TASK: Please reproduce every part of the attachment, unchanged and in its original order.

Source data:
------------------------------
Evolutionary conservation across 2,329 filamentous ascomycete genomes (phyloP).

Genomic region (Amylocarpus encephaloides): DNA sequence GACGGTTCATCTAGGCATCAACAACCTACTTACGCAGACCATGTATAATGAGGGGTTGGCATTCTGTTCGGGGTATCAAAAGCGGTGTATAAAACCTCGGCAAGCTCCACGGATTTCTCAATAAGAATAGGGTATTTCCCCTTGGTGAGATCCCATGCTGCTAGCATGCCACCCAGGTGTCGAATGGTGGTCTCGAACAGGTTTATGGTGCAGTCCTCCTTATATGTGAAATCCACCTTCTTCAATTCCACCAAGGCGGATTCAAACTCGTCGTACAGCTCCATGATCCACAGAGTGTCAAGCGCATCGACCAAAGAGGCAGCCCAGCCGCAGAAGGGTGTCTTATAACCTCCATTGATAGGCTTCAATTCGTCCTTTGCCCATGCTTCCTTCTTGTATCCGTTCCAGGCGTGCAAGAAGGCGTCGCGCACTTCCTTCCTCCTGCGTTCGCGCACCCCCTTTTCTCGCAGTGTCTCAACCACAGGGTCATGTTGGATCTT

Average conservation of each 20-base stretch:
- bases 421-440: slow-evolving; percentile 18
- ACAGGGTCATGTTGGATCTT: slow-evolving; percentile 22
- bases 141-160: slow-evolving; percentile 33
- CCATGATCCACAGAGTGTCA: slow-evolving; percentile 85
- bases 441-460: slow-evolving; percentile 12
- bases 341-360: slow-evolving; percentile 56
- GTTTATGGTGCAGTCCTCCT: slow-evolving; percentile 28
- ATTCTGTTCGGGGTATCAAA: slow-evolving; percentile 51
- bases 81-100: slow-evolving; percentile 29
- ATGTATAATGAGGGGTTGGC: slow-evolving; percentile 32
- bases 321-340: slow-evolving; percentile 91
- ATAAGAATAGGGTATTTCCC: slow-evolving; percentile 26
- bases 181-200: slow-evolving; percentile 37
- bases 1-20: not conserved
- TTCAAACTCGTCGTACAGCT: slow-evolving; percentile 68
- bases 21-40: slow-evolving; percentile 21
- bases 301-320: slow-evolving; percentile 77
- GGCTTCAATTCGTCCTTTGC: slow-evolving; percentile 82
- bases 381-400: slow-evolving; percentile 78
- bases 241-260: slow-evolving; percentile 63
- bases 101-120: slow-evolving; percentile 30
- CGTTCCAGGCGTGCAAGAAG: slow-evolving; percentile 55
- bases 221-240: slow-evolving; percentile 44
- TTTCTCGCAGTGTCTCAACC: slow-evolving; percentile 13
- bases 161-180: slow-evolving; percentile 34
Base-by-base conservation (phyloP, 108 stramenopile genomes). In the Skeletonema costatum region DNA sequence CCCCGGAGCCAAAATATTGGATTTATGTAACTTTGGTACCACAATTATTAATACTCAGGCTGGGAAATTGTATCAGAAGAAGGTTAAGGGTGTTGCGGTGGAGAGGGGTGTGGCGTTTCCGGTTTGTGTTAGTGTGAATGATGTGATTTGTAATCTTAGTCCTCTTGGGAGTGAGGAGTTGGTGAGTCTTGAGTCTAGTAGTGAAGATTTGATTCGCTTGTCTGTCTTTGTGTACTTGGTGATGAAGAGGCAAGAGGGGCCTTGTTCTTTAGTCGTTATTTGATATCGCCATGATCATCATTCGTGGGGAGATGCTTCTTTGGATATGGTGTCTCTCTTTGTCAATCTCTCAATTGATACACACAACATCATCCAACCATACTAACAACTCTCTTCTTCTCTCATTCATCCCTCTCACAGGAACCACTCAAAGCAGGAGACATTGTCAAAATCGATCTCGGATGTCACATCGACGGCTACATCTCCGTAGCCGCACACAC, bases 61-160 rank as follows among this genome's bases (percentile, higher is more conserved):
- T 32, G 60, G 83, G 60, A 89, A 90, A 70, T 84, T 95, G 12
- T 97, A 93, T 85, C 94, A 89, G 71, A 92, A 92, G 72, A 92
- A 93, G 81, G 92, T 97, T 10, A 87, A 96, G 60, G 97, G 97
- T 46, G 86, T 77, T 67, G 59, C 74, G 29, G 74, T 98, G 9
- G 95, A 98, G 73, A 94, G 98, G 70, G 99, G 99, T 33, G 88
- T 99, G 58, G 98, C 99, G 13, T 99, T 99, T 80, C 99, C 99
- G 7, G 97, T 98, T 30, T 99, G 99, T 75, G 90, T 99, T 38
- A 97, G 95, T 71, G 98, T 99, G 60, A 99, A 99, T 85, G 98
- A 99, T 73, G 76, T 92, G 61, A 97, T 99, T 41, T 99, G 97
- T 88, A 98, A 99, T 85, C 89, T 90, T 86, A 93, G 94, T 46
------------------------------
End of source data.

Evolutionary conservation across 2,329 filamentous ascomycete genomes (phyloP).

Genomic region (Amylocarpus encephaloides): DNA sequence GACGGTTCATCTAGGCATCAACAACCTACTTACGCAGACCATGTATAATGAGGGGTTGGCATTCTGTTCGGGGTATCAAAAGCGGTGTATAAAACCTCGGCAAGCTCCACGGATTTCTCAATAAGAATAGGGTATTTCCCCTTGGTGAGATCCCATGCTGCTAGCATGCCACCCAGGTGTCGAATGGTGGTCTCGAACAGGTTTATGGTGCAGTCCTCCTTATATGTGAAATCCACCTTCTTCAATTCCACCAAGGCGGATTCAAACTCGTCGTACAGCTCCATGATCCACAGAGTGTCAAGCGCATCGACCAAAGAGGCAGCCCAGCCGCAGAAGGGTGTCTTATAACCTCCATTGATAGGCTTCAATTCGTCCTTTGCCCATGCTTCCTTCTTGTATCCGTTCCAGGCGTGCAAGAAGGCGTCGCGCACTTCCTTCCTCCTGCGTTCGCGCACCCCCTTTTCTCGCAGTGTCTCAACCACAGGGTCATGTTGGATCTT

Average conservation of each 20-base stretch:
- bases 421-440: slow-evolving; percentile 18
- ACAGGGTCATGTTGGATCTT: slow-evolving; percentile 22
- bases 141-160: slow-evolving; percentile 33
- CCATGATCCACAGAGTGTCA: slow-evolving; percentile 85
- bases 441-460: slow-evolving; percentile 12
- bases 341-360: slow-evolving; percentile 56
- GTTTATGGTGCAGTCCTCCT: slow-evolving; percentile 28
- ATTCTGTTCGGGGTATCAAA: slow-evolving; percentile 51
- bases 81-100: slow-evolving; percentile 29
- ATGTATAATGAGGGGTTGGC: slow-evolving; percentile 32
- bases 321-340: slow-evolving; percentile 91
- ATAAGAATAGGGTATTTCCC: slow-evolving; percentile 26
- bases 181-200: slow-evolving; percentile 37
- bases 1-20: not conserved
- TTCAAACTCGTCGTACAGCT: slow-evolving; percentile 68
- bases 21-40: slow-evolving; percentile 21
- bases 301-320: slow-evolving; percentile 77
- GGCTTCAATTCGTCCTTTGC: slow-evolving; percentile 82
- bases 381-400: slow-evolving; percentile 78
- bases 241-260: slow-evolving; percentile 63
- bases 101-120: slow-evolving; percentile 30
- CGTTCCAGGCGTGCAAGAAG: slow-evolving; percentile 55
- bases 221-240: slow-evolving; percentile 44
- TTTCTCGCAGTGTCTCAACC: slow-evolving; percentile 13
- bases 161-180: slow-evolving; percentile 34
Base-by-base conservation (phyloP, 108 stramenopile genomes). In the Skeletonema costatum region DNA sequence CCCCGGAGCCAAAATATTGGATTTATGTAACTTTGGTACCACAATTATTAATACTCAGGCTGGGAAATTGTATCAGAAGAAGGTTAAGGGTGTTGCGGTGGAGAGGGGTGTGGCGTTTCCGGTTTGTGTTAGTGTGAATGATGTGATTTGTAATCTTAGTCCTCTTGGGAGTGAGGAGTTGGTGAGTCTTGAGTCTAGTAGTGAAGATTTGATTCGCTTGTCTGTCTTTGTGTACTTGGTGATGAAGAGGCAAGAGGGGCCTTGTTCTTTAGTCGTTATTTGATATCGCCATGATCATCATTCGTGGGGAGATGCTTCTTTGGATATGGTGTCTCTCTTTGTCAATCTCTCAATTGATACACACAACATCATCCAACCATACTAACAACTCTCTTCTTCTCTCATTCATCCCTCTCACAGGAACCACTCAAAGCAGGAGACATTGTCAAAATCGATCTCGGATGTCACATCGACGGCTACATCTCCGTAGCCGCACACAC, bases 61-160 rank as follows among this genome's bases (percentile, higher is more conserved):
- T 32, G 60, G 83, G 60, A 89, A 90, A 70, T 84, T 95, G 12
- T 97, A 93, T 85, C 94, A 89, G 71, A 92, A 92, G 72, A 92
- A 93, G 81, G 92, T 97, T 10, A 87, A 96, G 60, G 97, G 97
- T 46, G 86, T 77, T 67, G 59, C 74, G 29, G 74, T 98, G 9
- G 95, A 98, G 73, A 94, G 98, G 70, G 99, G 99, T 33, G 88
- T 99, G 58, G 98, C 99, G 13, T 99, T 99, T 80, C 99, C 99
- G 7, G 97, T 98, T 30, T 99, G 99, T 75, G 90, T 99, T 38
- A 97, G 95, T 71, G 98, T 99, G 60, A 99, A 99, T 85, G 98
- A 99, T 73, G 76, T 92, G 61, A 97, T 99, T 41, T 99, G 97
- T 88, A 98, A 99, T 85, C 89, T 90, T 86, A 93, G 94, T 46